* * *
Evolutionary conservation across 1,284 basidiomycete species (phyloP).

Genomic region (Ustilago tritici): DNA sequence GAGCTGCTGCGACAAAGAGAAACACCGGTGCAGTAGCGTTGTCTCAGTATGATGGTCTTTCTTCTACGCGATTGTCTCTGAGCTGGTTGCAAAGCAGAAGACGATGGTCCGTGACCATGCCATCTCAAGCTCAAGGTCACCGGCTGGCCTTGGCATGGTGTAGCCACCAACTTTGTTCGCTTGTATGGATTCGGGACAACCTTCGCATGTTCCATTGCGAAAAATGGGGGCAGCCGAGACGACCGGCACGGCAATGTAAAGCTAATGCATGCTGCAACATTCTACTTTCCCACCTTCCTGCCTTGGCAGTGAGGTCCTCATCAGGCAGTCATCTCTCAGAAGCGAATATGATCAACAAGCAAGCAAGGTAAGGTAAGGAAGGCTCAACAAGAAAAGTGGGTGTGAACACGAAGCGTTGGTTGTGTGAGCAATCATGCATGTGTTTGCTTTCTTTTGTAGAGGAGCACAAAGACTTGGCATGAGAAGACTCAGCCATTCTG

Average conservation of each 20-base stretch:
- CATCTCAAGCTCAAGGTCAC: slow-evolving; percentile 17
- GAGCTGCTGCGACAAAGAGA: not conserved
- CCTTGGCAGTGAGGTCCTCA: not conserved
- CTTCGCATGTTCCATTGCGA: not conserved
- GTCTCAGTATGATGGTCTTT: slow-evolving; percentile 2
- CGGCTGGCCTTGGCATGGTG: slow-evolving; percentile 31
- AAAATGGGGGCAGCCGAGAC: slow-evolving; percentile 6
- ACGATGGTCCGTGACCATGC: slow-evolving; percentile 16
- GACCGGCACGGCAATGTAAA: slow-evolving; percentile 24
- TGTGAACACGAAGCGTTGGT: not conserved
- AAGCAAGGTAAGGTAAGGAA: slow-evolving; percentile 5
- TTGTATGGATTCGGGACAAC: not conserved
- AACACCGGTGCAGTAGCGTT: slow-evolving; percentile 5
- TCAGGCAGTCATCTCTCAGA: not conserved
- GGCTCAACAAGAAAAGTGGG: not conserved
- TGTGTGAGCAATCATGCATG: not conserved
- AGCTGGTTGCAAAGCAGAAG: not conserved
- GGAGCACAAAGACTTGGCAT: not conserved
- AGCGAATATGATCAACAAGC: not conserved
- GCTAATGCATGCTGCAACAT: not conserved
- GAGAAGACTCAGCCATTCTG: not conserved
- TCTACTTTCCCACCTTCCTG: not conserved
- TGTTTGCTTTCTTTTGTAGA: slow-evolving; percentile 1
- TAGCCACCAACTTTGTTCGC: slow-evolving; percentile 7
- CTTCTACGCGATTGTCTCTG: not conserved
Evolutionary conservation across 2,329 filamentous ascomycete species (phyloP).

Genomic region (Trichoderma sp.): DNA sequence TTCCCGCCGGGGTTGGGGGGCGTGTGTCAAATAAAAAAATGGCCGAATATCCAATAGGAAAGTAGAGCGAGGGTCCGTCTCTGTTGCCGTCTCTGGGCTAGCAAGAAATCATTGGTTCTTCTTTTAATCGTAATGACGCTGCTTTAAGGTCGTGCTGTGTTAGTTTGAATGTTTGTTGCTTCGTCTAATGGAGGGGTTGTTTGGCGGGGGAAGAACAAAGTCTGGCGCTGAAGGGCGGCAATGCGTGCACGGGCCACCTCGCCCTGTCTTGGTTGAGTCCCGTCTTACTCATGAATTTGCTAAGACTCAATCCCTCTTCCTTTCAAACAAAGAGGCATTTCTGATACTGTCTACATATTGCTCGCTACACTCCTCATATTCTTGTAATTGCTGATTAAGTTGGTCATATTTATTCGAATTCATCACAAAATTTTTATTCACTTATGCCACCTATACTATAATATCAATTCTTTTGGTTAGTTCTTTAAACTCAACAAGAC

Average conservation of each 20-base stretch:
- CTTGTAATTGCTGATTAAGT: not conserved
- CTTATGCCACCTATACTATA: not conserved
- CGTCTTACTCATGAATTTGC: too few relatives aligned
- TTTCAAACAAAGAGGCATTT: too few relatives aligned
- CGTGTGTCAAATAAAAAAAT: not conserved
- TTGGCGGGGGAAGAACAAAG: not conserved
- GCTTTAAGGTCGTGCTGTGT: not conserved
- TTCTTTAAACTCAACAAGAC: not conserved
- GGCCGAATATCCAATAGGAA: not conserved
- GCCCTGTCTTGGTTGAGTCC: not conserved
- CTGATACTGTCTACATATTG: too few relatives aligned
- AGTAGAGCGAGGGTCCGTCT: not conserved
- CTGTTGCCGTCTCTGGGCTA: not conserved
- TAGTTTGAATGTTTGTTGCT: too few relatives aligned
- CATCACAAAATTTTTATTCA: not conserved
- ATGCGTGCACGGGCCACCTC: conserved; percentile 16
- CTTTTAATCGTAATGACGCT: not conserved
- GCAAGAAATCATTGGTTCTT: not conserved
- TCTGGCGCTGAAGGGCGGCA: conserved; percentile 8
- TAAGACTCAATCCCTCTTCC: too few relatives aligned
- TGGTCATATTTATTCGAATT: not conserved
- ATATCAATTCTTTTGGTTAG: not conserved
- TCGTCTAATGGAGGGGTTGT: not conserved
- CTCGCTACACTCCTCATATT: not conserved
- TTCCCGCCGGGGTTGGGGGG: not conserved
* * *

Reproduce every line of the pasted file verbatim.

Evolutionary conservation across 1,284 basidiomycete species (phyloP).

Genomic region (Ustilago tritici): DNA sequence GAGCTGCTGCGACAAAGAGAAACACCGGTGCAGTAGCGTTGTCTCAGTATGATGGTCTTTCTTCTACGCGATTGTCTCTGAGCTGGTTGCAAAGCAGAAGACGATGGTCCGTGACCATGCCATCTCAAGCTCAAGGTCACCGGCTGGCCTTGGCATGGTGTAGCCACCAACTTTGTTCGCTTGTATGGATTCGGGACAACCTTCGCATGTTCCATTGCGAAAAATGGGGGCAGCCGAGACGACCGGCACGGCAATGTAAAGCTAATGCATGCTGCAACATTCTACTTTCCCACCTTCCTGCCTTGGCAGTGAGGTCCTCATCAGGCAGTCATCTCTCAGAAGCGAATATGATCAACAAGCAAGCAAGGTAAGGTAAGGAAGGCTCAACAAGAAAAGTGGGTGTGAACACGAAGCGTTGGTTGTGTGAGCAATCATGCATGTGTTTGCTTTCTTTTGTAGAGGAGCACAAAGACTTGGCATGAGAAGACTCAGCCATTCTG

Average conservation of each 20-base stretch:
- CATCTCAAGCTCAAGGTCAC: slow-evolving; percentile 17
- GAGCTGCTGCGACAAAGAGA: not conserved
- CCTTGGCAGTGAGGTCCTCA: not conserved
- CTTCGCATGTTCCATTGCGA: not conserved
- GTCTCAGTATGATGGTCTTT: slow-evolving; percentile 2
- CGGCTGGCCTTGGCATGGTG: slow-evolving; percentile 31
- AAAATGGGGGCAGCCGAGAC: slow-evolving; percentile 6
- ACGATGGTCCGTGACCATGC: slow-evolving; percentile 16
- GACCGGCACGGCAATGTAAA: slow-evolving; percentile 24
- TGTGAACACGAAGCGTTGGT: not conserved
- AAGCAAGGTAAGGTAAGGAA: slow-evolving; percentile 5
- TTGTATGGATTCGGGACAAC: not conserved
- AACACCGGTGCAGTAGCGTT: slow-evolving; percentile 5
- TCAGGCAGTCATCTCTCAGA: not conserved
- GGCTCAACAAGAAAAGTGGG: not conserved
- TGTGTGAGCAATCATGCATG: not conserved
- AGCTGGTTGCAAAGCAGAAG: not conserved
- GGAGCACAAAGACTTGGCAT: not conserved
- AGCGAATATGATCAACAAGC: not conserved
- GCTAATGCATGCTGCAACAT: not conserved
- GAGAAGACTCAGCCATTCTG: not conserved
- TCTACTTTCCCACCTTCCTG: not conserved
- TGTTTGCTTTCTTTTGTAGA: slow-evolving; percentile 1
- TAGCCACCAACTTTGTTCGC: slow-evolving; percentile 7
- CTTCTACGCGATTGTCTCTG: not conserved
Evolutionary conservation across 2,329 filamentous ascomycete species (phyloP).

Genomic region (Trichoderma sp.): DNA sequence TTCCCGCCGGGGTTGGGGGGCGTGTGTCAAATAAAAAAATGGCCGAATATCCAATAGGAAAGTAGAGCGAGGGTCCGTCTCTGTTGCCGTCTCTGGGCTAGCAAGAAATCATTGGTTCTTCTTTTAATCGTAATGACGCTGCTTTAAGGTCGTGCTGTGTTAGTTTGAATGTTTGTTGCTTCGTCTAATGGAGGGGTTGTTTGGCGGGGGAAGAACAAAGTCTGGCGCTGAAGGGCGGCAATGCGTGCACGGGCCACCTCGCCCTGTCTTGGTTGAGTCCCGTCTTACTCATGAATTTGCTAAGACTCAATCCCTCTTCCTTTCAAACAAAGAGGCATTTCTGATACTGTCTACATATTGCTCGCTACACTCCTCATATTCTTGTAATTGCTGATTAAGTTGGTCATATTTATTCGAATTCATCACAAAATTTTTATTCACTTATGCCACCTATACTATAATATCAATTCTTTTGGTTAGTTCTTTAAACTCAACAAGAC

Average conservation of each 20-base stretch:
- CTTGTAATTGCTGATTAAGT: not conserved
- CTTATGCCACCTATACTATA: not conserved
- CGTCTTACTCATGAATTTGC: too few relatives aligned
- TTTCAAACAAAGAGGCATTT: too few relatives aligned
- CGTGTGTCAAATAAAAAAAT: not conserved
- TTGGCGGGGGAAGAACAAAG: not conserved
- GCTTTAAGGTCGTGCTGTGT: not conserved
- TTCTTTAAACTCAACAAGAC: not conserved
- GGCCGAATATCCAATAGGAA: not conserved
- GCCCTGTCTTGGTTGAGTCC: not conserved
- CTGATACTGTCTACATATTG: too few relatives aligned
- AGTAGAGCGAGGGTCCGTCT: not conserved
- CTGTTGCCGTCTCTGGGCTA: not conserved
- TAGTTTGAATGTTTGTTGCT: too few relatives aligned
- CATCACAAAATTTTTATTCA: not conserved
- ATGCGTGCACGGGCCACCTC: conserved; percentile 16
- CTTTTAATCGTAATGACGCT: not conserved
- GCAAGAAATCATTGGTTCTT: not conserved
- TCTGGCGCTGAAGGGCGGCA: conserved; percentile 8
- TAAGACTCAATCCCTCTTCC: too few relatives aligned
- TGGTCATATTTATTCGAATT: not conserved
- ATATCAATTCTTTTGGTTAG: not conserved
- TCGTCTAATGGAGGGGTTGT: not conserved
- CTCGCTACACTCCTCATATT: not conserved
- TTCCCGCCGGGGTTGGGGGG: not conserved